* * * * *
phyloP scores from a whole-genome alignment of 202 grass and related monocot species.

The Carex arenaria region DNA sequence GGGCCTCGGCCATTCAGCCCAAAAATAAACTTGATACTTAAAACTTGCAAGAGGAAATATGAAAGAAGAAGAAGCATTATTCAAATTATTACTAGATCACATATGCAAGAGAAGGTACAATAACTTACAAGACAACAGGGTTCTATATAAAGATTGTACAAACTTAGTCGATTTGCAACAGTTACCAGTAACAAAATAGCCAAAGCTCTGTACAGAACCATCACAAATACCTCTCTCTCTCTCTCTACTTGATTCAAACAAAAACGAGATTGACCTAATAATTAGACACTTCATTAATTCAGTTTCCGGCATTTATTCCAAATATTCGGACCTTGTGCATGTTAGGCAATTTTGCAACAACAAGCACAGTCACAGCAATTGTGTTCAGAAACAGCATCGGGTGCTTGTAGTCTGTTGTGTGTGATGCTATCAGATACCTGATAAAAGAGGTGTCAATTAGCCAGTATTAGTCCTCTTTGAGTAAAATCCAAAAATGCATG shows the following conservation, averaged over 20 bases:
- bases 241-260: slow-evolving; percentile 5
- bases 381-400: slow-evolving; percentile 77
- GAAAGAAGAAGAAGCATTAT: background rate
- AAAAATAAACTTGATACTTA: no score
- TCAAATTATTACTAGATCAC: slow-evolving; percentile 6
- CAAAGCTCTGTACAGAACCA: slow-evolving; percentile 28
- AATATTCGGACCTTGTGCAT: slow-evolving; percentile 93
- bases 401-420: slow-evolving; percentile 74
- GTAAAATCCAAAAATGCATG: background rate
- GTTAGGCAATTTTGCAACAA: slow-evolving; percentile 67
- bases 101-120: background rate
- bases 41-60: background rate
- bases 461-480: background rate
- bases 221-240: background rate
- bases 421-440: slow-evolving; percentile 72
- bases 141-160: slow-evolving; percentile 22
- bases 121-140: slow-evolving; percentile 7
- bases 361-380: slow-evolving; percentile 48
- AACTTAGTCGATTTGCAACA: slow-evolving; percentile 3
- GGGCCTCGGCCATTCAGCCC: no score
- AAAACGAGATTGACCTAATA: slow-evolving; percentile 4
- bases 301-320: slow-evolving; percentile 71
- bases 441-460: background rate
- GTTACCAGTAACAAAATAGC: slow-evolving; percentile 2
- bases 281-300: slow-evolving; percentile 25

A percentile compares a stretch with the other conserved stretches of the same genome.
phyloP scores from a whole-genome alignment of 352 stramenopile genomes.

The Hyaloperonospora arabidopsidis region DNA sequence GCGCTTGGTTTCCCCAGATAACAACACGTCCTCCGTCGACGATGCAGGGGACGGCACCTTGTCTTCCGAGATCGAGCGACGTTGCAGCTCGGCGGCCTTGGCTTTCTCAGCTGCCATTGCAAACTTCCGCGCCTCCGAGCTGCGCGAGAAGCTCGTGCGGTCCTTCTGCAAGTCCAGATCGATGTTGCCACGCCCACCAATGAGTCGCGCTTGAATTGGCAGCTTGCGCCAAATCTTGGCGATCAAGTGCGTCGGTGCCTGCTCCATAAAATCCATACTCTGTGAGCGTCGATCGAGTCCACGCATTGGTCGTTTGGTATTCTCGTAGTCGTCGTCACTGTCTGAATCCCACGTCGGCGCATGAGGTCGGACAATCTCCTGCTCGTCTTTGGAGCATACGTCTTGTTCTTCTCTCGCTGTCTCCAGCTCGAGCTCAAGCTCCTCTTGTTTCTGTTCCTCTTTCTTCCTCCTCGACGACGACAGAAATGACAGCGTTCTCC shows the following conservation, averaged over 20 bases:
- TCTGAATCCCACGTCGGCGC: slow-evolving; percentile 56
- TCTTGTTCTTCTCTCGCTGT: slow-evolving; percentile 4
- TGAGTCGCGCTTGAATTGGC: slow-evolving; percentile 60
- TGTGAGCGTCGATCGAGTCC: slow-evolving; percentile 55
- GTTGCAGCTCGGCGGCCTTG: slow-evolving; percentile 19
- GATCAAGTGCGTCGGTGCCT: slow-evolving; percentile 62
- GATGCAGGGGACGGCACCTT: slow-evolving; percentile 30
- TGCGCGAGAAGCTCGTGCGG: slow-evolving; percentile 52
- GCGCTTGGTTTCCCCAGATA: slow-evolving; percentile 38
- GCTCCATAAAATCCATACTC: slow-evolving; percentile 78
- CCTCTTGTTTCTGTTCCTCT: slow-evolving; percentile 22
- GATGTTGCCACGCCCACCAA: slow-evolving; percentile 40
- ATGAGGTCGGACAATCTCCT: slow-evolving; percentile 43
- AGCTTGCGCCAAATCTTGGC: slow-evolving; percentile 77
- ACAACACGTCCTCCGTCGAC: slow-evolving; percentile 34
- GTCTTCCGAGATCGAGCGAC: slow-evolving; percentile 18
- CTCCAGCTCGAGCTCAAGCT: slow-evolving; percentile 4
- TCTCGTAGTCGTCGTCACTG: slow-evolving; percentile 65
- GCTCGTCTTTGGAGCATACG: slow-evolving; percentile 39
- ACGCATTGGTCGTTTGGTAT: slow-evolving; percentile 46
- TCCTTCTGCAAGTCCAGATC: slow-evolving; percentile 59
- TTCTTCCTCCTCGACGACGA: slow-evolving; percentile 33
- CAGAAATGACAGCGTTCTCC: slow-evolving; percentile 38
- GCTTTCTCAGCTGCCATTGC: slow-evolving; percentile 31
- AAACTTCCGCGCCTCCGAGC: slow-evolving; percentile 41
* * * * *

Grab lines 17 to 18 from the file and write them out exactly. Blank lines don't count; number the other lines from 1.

- bases 421-440: slow-evolving; percentile 72
- bases 141-160: slow-evolving; percentile 22